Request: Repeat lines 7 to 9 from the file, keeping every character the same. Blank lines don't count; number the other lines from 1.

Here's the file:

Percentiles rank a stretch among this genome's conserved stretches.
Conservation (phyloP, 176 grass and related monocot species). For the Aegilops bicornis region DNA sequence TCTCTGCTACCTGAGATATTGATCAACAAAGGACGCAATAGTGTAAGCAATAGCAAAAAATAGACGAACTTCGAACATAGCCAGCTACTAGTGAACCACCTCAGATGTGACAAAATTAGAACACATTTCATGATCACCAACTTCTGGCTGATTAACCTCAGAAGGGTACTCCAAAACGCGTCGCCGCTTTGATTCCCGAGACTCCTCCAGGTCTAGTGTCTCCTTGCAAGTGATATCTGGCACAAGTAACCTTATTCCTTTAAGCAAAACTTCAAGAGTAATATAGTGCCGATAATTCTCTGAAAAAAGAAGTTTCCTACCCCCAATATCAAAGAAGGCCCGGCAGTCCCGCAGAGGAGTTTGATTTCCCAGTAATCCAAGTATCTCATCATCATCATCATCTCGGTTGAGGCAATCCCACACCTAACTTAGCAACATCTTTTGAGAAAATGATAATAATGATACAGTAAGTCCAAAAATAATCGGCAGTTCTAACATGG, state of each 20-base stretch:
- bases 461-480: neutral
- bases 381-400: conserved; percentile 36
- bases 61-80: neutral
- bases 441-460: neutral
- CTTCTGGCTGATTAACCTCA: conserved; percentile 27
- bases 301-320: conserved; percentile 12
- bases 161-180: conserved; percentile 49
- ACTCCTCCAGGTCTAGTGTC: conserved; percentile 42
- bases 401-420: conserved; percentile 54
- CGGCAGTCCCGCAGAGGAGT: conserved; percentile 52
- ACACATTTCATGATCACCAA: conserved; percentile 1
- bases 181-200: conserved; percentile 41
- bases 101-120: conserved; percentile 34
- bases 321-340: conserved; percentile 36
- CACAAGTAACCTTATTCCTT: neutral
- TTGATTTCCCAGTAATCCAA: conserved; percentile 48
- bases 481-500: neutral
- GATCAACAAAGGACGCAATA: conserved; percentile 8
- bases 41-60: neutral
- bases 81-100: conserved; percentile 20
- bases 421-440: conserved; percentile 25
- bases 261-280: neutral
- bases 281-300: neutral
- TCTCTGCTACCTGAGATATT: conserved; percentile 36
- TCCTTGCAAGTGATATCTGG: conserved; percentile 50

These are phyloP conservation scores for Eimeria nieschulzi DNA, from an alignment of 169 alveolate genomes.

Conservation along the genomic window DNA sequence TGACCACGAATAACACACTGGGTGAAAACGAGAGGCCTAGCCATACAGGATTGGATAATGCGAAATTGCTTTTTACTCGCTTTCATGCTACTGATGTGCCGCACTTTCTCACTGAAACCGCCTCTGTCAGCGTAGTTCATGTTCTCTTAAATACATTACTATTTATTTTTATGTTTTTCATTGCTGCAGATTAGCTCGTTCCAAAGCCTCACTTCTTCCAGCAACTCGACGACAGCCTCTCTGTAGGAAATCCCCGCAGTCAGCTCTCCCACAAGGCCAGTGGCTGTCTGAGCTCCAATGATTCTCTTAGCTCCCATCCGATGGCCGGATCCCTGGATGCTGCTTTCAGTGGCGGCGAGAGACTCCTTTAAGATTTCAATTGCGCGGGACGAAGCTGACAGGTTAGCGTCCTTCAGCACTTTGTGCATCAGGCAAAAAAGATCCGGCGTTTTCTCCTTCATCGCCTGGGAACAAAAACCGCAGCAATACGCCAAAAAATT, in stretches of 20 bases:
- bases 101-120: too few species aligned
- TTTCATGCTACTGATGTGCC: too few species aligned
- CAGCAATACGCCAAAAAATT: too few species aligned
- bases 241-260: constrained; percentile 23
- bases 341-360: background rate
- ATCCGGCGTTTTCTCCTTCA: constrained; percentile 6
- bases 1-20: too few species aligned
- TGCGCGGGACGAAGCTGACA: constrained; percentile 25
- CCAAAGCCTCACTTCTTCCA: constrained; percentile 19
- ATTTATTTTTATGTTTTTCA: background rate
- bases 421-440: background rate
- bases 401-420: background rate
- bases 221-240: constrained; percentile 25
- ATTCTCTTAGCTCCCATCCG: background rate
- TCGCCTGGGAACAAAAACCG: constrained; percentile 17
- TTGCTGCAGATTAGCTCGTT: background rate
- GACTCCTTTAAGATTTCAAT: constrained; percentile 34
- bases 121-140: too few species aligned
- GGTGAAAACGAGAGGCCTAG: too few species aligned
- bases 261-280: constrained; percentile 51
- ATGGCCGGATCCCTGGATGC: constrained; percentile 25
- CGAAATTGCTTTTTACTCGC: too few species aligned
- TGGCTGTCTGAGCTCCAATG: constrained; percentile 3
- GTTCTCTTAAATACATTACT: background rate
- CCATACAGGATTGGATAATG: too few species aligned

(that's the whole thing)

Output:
- CTTCTGGCTGATTAACCTCA: conserved; percentile 27
- bases 301-320: conserved; percentile 12
- bases 161-180: conserved; percentile 49